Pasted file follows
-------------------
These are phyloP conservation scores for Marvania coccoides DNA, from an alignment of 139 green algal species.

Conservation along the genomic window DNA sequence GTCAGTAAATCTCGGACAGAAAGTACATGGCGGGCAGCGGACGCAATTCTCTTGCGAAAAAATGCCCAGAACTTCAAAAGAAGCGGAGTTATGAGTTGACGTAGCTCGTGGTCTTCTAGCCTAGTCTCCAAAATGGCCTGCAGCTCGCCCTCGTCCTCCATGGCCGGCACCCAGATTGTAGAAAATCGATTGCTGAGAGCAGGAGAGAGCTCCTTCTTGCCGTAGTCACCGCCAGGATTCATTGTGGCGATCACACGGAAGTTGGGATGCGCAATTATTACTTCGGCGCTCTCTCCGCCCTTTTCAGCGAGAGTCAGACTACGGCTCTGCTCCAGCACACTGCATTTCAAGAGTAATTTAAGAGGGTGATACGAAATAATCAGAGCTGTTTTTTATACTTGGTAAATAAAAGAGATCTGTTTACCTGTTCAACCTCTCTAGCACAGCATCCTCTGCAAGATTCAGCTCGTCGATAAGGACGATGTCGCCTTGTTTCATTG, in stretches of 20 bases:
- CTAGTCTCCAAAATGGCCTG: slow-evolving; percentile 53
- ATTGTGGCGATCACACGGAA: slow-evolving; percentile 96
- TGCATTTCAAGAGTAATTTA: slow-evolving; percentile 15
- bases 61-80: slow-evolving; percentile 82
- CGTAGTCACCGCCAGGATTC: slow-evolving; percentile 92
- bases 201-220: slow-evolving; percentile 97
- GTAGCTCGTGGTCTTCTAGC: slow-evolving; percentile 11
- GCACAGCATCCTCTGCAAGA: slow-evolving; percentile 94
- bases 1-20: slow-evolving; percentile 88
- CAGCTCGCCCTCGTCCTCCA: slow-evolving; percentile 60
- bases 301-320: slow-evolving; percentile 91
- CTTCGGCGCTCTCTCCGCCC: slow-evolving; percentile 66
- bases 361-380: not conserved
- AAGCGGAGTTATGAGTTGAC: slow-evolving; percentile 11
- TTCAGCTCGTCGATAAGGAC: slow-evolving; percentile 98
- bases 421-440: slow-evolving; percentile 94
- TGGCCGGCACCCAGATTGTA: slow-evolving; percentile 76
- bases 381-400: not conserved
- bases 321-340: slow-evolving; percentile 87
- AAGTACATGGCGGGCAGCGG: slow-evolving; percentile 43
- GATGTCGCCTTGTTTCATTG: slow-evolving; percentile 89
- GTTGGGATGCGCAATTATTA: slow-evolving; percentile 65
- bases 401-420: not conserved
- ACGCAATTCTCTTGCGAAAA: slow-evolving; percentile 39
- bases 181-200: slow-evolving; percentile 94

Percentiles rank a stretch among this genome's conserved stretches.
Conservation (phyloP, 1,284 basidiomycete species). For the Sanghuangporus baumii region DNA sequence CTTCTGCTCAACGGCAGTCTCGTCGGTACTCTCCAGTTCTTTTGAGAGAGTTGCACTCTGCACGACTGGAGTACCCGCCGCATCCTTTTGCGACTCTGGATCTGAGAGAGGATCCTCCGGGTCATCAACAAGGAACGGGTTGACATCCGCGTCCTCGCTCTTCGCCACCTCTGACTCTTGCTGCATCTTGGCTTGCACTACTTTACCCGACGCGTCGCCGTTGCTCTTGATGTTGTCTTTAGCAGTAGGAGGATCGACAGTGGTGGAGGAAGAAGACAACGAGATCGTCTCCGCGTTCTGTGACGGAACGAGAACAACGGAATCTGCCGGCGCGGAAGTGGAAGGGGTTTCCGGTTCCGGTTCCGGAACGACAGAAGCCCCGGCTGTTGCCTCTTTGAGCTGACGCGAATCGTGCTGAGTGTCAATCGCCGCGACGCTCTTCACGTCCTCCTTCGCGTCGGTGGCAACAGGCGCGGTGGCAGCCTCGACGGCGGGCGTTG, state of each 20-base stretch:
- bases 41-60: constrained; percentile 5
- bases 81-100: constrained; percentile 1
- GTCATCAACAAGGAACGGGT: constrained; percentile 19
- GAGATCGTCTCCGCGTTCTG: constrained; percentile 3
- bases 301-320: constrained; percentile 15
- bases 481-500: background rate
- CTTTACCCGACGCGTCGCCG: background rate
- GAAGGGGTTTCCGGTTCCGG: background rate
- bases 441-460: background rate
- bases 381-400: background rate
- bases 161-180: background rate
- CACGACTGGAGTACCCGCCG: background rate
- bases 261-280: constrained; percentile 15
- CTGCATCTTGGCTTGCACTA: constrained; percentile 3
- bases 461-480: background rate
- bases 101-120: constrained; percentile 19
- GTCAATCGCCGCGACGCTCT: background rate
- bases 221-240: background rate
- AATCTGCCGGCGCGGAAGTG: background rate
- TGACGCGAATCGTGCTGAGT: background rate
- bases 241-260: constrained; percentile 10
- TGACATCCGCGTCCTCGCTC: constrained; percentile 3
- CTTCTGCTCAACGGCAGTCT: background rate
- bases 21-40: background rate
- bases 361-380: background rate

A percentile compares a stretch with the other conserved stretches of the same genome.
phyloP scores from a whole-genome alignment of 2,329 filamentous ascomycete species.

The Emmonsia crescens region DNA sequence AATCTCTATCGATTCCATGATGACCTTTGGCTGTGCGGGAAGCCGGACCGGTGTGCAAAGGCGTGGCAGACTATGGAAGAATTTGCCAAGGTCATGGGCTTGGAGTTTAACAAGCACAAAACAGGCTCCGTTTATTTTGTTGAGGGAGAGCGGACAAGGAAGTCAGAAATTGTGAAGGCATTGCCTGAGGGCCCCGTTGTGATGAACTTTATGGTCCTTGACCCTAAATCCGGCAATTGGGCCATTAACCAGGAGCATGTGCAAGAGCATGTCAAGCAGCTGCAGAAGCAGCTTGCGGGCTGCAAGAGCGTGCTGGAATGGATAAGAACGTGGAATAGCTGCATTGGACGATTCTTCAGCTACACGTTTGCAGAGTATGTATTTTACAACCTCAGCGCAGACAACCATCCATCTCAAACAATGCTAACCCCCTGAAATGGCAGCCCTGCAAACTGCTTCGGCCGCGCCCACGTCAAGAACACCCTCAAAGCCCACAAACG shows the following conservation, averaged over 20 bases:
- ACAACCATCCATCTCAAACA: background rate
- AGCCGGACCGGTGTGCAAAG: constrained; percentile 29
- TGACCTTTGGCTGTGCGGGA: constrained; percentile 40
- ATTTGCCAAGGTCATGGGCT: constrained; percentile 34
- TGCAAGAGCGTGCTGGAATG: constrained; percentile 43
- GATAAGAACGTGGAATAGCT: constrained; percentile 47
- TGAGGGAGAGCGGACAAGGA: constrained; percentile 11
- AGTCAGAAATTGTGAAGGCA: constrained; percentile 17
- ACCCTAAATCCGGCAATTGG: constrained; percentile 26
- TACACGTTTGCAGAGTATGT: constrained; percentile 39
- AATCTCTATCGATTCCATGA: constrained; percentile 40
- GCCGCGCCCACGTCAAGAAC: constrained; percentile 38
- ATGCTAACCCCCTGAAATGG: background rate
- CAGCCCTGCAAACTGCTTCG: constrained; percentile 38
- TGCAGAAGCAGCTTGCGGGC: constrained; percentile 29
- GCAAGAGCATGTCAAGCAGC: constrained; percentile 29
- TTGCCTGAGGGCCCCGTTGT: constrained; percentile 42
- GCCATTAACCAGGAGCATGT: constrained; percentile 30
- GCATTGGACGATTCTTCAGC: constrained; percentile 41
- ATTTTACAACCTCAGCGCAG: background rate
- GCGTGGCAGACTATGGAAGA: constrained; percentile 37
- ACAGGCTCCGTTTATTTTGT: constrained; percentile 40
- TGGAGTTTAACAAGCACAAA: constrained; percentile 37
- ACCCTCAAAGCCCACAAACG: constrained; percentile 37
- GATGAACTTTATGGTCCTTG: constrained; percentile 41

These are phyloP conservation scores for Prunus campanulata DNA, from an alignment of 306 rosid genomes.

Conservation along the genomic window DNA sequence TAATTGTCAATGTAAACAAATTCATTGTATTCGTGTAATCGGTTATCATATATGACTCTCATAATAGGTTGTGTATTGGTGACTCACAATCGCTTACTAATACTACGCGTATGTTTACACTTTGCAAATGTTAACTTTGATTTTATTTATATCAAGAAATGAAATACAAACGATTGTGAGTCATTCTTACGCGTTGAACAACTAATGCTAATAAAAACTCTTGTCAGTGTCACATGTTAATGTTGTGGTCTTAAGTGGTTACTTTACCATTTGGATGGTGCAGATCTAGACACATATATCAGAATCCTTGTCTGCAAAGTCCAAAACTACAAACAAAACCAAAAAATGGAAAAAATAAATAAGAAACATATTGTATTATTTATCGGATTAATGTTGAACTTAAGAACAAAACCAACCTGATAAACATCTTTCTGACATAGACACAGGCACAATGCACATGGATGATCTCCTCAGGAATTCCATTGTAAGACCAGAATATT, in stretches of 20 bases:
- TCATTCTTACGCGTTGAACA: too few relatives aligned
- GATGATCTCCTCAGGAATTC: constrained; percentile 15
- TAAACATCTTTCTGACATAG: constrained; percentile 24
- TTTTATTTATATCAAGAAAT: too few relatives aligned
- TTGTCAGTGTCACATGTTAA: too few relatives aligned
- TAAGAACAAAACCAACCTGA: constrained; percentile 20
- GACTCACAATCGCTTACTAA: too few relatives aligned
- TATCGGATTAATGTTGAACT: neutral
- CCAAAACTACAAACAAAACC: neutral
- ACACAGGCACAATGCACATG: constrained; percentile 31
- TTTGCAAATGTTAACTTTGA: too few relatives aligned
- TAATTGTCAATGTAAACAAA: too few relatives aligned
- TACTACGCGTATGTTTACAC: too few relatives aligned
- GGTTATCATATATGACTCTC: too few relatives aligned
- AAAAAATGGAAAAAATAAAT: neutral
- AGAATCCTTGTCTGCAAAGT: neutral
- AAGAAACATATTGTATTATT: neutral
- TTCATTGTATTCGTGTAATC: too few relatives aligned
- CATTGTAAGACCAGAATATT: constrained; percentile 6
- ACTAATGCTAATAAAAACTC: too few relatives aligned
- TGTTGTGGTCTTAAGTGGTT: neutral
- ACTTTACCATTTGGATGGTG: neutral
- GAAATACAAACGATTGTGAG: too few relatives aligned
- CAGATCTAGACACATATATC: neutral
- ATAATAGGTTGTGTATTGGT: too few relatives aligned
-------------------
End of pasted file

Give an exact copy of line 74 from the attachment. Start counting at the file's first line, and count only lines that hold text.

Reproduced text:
- TTGCCTGAGGGCCCCGTTGT: constrained; percentile 42